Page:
Upper respiratory infections afflict goats. These common infections can cause serious illness or even death if left untreated. They're most dangerous to kids who haven't had the chance to develop their immune systems. It's important to recognize these infections and have a veterinarian treat them.
Common symptoms in upper respiratory infections include nasal discharge, sneezing, coughing, elevated temperature and loss of appetite. The discharge may affect one or both nostrils and the goat's nasal passages may be blocked. The goat may also have difficulty breathing.
Nasal tumors can cause sinus infections. The enzootic nasal tumor (ENT) virus causes tumors to form in the goat's nose. Symptoms include nasal discharge, sneezing, weight loss, lack of appetite, being noisy, bad breath, deformed face, labored breathing and neurological signs.
Goats between the ages of 2 and 4 are mostly like to have this virus. Because it spreads between goats, it's important to isolate the sick goats and euthanize them and market their kids.
Nasal bots or nose bots can cause an upper respiratory infection. Flies called Oestrus ovis lay their eggs outside a goat's nose. When the parasitic fly larvae hatch, they migrate into the nose and up into the sinuses. This can take weeks or months to happen. Eventually the larva falls out and pupates in the soil. It becomes a fly and the whole cycle begins again. Your veterinarian can recommend a good internal parasite dewormer to rid your goats of these bots.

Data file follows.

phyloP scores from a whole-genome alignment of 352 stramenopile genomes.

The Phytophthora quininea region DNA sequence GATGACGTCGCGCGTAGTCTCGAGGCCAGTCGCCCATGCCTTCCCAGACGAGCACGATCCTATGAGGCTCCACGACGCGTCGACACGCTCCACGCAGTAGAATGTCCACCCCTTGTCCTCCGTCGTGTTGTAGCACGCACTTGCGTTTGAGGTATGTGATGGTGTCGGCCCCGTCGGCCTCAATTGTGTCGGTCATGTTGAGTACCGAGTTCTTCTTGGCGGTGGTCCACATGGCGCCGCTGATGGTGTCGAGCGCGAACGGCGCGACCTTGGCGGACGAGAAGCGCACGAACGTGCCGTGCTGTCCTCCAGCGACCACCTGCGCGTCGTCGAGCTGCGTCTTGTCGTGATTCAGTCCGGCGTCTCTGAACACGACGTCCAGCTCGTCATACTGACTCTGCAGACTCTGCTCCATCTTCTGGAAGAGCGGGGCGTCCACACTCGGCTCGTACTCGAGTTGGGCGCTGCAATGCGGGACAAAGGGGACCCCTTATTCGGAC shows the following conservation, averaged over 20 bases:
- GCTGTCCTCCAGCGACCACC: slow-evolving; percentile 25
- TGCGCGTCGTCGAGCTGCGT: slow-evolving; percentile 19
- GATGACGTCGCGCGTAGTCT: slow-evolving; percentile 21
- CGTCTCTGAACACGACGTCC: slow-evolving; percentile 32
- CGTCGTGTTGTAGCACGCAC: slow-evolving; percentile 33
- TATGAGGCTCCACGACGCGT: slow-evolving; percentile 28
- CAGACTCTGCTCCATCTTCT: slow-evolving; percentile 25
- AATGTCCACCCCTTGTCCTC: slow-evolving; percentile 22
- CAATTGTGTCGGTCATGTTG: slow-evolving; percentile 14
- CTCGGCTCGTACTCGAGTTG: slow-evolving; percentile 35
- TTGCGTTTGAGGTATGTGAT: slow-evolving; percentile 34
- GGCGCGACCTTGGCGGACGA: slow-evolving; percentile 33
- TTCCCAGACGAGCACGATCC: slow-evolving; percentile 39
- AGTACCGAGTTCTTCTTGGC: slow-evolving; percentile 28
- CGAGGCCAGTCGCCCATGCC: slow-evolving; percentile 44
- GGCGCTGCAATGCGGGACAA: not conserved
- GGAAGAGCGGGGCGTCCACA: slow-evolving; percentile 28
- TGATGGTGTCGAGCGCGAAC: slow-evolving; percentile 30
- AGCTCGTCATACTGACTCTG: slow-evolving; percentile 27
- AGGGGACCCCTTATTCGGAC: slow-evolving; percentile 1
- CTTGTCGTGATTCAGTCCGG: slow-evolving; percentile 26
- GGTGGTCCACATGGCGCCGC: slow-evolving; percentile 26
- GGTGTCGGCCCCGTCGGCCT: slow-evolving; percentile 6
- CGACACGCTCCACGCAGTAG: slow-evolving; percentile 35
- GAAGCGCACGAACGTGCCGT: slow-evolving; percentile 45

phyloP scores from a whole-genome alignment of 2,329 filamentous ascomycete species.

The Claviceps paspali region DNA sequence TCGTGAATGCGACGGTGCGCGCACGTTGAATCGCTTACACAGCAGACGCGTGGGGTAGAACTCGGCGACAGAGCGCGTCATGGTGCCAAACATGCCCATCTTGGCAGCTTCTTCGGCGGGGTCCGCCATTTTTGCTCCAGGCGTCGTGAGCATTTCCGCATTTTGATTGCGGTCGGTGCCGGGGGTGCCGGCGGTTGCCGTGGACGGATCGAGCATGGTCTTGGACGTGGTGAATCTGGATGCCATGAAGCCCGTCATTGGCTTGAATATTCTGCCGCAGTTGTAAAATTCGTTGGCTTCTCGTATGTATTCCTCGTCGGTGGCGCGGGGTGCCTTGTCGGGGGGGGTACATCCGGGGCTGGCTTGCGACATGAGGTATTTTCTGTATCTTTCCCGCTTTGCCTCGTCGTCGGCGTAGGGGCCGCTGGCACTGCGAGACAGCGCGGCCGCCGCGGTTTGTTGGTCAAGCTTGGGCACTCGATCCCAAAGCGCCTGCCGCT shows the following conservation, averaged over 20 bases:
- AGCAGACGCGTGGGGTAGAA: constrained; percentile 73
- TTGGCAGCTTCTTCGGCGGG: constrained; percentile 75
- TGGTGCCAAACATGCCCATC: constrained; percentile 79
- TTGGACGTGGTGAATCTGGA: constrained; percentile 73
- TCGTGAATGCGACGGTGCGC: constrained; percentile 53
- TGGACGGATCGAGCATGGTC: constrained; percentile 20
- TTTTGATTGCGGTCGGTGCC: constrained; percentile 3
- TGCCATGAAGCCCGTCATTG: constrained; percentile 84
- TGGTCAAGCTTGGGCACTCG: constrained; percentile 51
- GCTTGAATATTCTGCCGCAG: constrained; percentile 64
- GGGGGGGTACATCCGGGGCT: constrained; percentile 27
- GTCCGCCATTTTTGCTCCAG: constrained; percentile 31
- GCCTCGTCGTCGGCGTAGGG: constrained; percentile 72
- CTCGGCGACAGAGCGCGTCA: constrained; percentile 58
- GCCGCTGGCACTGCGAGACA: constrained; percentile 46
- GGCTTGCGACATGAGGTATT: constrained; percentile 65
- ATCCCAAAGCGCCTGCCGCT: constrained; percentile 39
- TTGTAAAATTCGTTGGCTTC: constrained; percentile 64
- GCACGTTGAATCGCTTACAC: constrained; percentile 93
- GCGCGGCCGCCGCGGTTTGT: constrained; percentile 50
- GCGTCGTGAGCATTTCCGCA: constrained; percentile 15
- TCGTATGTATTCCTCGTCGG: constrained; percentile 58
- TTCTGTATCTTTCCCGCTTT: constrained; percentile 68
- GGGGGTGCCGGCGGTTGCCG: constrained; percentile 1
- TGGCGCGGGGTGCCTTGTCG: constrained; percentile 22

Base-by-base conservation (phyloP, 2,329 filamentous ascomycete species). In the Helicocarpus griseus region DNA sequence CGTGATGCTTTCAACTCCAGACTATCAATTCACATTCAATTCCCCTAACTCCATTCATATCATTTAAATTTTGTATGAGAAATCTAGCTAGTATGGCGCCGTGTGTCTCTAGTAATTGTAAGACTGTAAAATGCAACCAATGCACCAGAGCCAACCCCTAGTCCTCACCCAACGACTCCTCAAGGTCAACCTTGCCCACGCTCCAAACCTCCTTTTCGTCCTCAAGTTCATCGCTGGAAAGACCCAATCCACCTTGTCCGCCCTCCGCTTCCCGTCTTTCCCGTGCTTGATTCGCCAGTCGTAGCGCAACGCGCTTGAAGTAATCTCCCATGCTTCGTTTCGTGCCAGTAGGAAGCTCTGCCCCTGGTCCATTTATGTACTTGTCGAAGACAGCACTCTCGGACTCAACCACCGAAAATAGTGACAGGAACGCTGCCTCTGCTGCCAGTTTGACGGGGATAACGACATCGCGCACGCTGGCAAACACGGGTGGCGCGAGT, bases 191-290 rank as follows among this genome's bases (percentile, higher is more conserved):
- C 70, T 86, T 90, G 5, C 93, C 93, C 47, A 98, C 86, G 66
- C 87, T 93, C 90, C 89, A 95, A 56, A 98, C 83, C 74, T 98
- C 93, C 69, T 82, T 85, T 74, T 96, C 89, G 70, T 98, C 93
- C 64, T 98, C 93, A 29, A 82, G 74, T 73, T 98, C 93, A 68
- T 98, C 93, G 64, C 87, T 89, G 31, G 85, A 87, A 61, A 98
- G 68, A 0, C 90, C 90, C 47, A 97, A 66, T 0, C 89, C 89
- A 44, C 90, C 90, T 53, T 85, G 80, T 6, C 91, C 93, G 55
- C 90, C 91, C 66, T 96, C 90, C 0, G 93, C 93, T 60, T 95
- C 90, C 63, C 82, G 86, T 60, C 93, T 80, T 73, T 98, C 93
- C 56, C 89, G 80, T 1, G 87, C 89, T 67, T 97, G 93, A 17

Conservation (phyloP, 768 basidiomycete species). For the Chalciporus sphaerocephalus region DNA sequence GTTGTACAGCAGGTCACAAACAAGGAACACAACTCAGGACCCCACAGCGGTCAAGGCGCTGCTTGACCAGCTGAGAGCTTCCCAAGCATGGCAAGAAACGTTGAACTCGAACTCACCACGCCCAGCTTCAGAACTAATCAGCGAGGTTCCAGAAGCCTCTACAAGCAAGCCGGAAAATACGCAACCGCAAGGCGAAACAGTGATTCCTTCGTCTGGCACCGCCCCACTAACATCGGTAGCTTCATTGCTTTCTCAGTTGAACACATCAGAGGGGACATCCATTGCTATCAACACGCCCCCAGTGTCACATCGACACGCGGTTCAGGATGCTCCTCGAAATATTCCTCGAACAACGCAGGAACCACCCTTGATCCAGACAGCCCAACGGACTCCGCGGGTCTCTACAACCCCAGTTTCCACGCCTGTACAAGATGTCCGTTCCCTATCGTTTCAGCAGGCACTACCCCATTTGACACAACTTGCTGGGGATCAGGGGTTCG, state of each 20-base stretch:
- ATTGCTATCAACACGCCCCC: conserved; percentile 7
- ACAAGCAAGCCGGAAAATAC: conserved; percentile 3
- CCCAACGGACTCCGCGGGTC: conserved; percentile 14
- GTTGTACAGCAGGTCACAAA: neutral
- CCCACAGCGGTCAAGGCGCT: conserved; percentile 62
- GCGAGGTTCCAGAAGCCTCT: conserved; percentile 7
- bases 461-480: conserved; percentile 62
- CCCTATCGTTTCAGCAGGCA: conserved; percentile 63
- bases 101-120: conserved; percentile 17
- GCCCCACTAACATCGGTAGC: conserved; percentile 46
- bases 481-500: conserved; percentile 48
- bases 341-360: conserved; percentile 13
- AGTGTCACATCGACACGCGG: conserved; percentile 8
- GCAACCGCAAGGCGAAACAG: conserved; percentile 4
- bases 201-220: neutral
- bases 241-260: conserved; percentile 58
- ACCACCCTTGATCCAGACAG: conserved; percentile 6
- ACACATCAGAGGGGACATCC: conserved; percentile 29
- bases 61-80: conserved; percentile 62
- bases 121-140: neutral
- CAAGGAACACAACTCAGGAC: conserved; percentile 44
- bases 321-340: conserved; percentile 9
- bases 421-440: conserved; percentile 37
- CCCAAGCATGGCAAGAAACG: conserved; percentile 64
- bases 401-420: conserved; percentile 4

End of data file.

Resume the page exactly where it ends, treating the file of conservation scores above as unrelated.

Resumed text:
Although pneumonia is technically a lower respiratory infection, many times it begins with bacteria and viruses in the upper respiratory system. Pneumonia can often mimic upper respiratory infections, but in many cases can be worse. Often the first symptom is dullness -- your goat will appear less active and alert than usual. Pneumonia frequently occurs after stress such as shipping animals, overcrowded conditions, unsanitary conditions, dust, fluctuating temperatures and high humidity. The goat will have clear or whitish nasal discharge, high fever (104 to 106 F), coughing, lack of appetite, frothing at the mouth and nose, and discharge at the eyes.
- The Merck Veterinary Manual: Respiratory Diseases of Sheep and Goats: Introduction
- Farm Sanctuary: Goat Care
- Alabama Cooperative: Bacterial Pneumonia in Goats
- Manitoba Government: Respiratory Diseases of Sheep and Goats
- CSU: Pneumonia in Sheep and Goats
- The Merck Veterinary Manual: Pasteurella and Mannheimia Pneumonias
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